Second, the injunction prevents Baldwin from applying to the Bankruptcy Court for a determination of whether the automatic stay applies to Paine Webber's third-party complaint. The District Court has decided that it, rather than the Bankruptcy Court, will determine the applicability of the stay. The injunction order has a two-fold effect in this regard: It prevents the Bankruptcy Court from construing its own stay with respect to any defendant in MDL No. 581,
In addition to the paramount interest of assuring uniformity of decision concerning the reach of the automatic stay in the Chapter 11 reorganization, other factors weigh against the District Court's use of its equitable power. Paine Webber's claim for indemnity and contribution was filed as both a proof of claim in the Bankruptcy Court and as a third-party complaint in the District Court. Even on Paine Webber's view that the third-party complaint is a post-petition claim because it could not have been filed until Paine Webber had been sued by the SPDA purchasers, the original Erti complaint was filed on December 14, 1983. Thereafter, Paine Webber elected to file its proof of claim on July 24, 1984, before it filed its third-party complaint on February 19, 1985. The normal priority to be accorded the court in which proceedings are first initiated, see Meeropol v. Nizer, 505 F.2d 232, 235 (2d Cir.1974), ought to be followed here, at least to the extent of permitting the Bankruptcy Court to give initial consideration to the proof of claim in order to determine whether it is a pre- or post-petition claim for purposes of the automatic stay.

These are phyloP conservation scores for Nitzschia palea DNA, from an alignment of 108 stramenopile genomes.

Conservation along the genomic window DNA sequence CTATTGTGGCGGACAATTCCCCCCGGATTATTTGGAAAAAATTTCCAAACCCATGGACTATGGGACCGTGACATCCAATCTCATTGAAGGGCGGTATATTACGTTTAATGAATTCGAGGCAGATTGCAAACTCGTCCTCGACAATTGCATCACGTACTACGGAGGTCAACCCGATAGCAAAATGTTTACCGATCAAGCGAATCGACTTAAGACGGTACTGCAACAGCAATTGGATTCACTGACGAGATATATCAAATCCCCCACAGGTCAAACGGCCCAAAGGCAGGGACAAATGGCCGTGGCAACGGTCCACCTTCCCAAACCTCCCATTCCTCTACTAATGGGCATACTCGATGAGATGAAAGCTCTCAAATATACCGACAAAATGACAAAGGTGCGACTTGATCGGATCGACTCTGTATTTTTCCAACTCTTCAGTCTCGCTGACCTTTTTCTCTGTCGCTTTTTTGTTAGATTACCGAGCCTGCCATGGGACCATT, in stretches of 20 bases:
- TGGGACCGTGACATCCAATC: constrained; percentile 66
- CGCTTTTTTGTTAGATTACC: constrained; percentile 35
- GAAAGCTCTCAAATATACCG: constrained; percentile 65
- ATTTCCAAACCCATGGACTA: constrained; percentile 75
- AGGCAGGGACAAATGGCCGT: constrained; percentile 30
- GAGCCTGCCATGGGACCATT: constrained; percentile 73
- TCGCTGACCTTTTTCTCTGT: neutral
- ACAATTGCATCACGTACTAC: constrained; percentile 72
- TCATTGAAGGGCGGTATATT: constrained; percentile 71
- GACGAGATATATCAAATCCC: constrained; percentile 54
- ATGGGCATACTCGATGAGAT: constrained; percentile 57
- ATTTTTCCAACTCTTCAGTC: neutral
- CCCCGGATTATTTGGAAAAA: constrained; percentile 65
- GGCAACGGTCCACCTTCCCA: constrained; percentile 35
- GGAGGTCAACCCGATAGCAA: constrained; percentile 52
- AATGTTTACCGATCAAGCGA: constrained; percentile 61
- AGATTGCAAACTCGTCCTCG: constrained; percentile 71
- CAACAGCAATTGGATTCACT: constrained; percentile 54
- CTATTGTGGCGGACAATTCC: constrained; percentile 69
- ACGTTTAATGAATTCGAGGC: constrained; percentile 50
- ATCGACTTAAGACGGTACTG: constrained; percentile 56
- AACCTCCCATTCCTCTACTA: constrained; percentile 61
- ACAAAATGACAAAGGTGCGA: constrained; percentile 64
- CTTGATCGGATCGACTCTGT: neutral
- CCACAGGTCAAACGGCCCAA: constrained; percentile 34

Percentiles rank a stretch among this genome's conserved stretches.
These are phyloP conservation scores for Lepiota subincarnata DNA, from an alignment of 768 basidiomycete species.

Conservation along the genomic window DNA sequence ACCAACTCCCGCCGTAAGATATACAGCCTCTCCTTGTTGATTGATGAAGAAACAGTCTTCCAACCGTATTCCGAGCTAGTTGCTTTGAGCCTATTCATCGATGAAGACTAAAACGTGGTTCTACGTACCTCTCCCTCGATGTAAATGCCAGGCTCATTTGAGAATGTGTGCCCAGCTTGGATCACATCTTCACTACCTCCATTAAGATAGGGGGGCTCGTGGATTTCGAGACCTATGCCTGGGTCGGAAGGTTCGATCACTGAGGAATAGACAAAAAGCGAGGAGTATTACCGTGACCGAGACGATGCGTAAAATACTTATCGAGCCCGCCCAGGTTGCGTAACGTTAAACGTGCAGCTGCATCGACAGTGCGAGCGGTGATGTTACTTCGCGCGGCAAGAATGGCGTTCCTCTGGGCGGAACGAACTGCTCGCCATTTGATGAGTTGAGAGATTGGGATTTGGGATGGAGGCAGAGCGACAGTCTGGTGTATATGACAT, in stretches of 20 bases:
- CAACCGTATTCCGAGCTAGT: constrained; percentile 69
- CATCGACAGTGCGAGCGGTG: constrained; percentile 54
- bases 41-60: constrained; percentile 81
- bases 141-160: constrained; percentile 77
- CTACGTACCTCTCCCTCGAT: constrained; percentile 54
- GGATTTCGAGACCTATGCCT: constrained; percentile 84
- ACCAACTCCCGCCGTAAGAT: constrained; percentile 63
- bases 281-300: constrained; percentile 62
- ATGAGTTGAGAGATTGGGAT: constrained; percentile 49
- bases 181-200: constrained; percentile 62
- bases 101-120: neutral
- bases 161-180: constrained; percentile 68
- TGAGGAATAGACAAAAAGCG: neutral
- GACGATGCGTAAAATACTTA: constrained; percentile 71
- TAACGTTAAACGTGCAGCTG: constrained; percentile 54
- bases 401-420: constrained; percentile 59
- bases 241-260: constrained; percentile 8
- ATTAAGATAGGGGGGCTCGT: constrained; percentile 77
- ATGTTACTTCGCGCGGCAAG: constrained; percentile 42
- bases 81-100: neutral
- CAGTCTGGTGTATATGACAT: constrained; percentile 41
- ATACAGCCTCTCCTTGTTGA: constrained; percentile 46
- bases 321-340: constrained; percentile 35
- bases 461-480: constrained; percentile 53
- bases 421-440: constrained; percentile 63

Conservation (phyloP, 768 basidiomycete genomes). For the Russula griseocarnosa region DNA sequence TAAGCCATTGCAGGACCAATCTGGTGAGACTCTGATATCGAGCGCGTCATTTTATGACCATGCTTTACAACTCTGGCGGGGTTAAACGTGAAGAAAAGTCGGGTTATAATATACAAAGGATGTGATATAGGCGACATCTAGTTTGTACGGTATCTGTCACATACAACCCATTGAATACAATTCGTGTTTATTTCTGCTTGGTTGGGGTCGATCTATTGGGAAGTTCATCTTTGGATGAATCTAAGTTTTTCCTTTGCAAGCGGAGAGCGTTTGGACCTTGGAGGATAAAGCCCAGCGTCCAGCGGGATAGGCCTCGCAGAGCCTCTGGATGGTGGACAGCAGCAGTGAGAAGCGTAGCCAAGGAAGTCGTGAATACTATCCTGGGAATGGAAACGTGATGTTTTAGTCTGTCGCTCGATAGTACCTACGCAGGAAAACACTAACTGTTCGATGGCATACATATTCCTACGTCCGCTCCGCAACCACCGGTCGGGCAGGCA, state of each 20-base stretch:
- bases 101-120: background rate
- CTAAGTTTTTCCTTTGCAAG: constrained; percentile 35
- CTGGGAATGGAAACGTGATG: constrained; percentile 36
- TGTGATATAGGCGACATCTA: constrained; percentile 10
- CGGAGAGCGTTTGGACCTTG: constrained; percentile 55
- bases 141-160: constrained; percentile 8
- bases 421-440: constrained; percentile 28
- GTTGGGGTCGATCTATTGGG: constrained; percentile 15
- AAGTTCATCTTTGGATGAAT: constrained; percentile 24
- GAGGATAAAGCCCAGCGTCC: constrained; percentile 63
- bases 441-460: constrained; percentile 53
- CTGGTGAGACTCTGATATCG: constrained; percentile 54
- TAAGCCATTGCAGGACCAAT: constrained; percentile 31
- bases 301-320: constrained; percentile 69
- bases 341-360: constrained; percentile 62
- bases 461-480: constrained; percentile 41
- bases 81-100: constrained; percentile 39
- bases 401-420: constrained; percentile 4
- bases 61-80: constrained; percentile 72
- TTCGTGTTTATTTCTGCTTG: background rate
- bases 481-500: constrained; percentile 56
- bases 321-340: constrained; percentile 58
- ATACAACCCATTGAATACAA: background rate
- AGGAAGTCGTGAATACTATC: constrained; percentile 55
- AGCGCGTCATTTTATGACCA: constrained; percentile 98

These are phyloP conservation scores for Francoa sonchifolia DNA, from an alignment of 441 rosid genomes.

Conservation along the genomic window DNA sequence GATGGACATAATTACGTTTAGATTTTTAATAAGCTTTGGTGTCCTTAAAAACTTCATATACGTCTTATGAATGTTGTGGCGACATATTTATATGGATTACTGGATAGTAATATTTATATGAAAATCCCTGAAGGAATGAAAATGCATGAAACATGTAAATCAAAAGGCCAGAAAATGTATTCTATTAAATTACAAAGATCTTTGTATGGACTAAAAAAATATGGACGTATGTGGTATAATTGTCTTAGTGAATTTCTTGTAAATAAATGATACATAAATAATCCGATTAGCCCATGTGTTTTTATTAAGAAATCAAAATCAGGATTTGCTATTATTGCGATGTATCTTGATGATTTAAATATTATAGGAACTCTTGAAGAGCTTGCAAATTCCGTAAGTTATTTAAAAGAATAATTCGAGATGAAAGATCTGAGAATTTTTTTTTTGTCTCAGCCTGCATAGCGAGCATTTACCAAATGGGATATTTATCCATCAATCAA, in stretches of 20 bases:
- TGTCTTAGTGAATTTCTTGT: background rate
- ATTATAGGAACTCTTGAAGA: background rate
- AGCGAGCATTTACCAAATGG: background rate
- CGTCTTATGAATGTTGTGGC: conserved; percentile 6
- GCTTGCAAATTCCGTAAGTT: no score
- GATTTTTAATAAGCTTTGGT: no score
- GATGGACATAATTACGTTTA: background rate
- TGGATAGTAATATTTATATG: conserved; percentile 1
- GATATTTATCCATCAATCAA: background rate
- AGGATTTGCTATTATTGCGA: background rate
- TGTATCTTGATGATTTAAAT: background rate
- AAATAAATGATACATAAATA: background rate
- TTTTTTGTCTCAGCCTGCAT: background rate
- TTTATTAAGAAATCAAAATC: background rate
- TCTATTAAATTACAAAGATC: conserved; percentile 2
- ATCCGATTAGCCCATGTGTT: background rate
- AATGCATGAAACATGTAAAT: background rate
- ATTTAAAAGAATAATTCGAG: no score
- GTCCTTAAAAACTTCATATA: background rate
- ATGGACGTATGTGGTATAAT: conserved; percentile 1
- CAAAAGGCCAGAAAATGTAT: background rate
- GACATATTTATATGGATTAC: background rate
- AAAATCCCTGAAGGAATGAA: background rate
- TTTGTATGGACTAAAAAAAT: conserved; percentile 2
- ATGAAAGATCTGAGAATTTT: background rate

Moreover, the facts indicate that Baldwin was proceeding expeditiously to secure a determination from the Bankruptcy Court as to the reach of the stay and was preempted by Paine Webber's maneuver only because Baldwin informed Paine Webber of its litigating plans. Once informed that a ruling would be sought in the Bankruptcy Court, Paine Webber then acted within 48 hours to have the stay construed (initially, ex parte) in the District Court. Its litigating stance with respect to the reach of the stay reveals few, if any, equities in its favor.
For all of these reasons, we conclude that the injunction issued by the District Court should not have been issued, and it is hereby vacated. The mandate shall issue forthwith.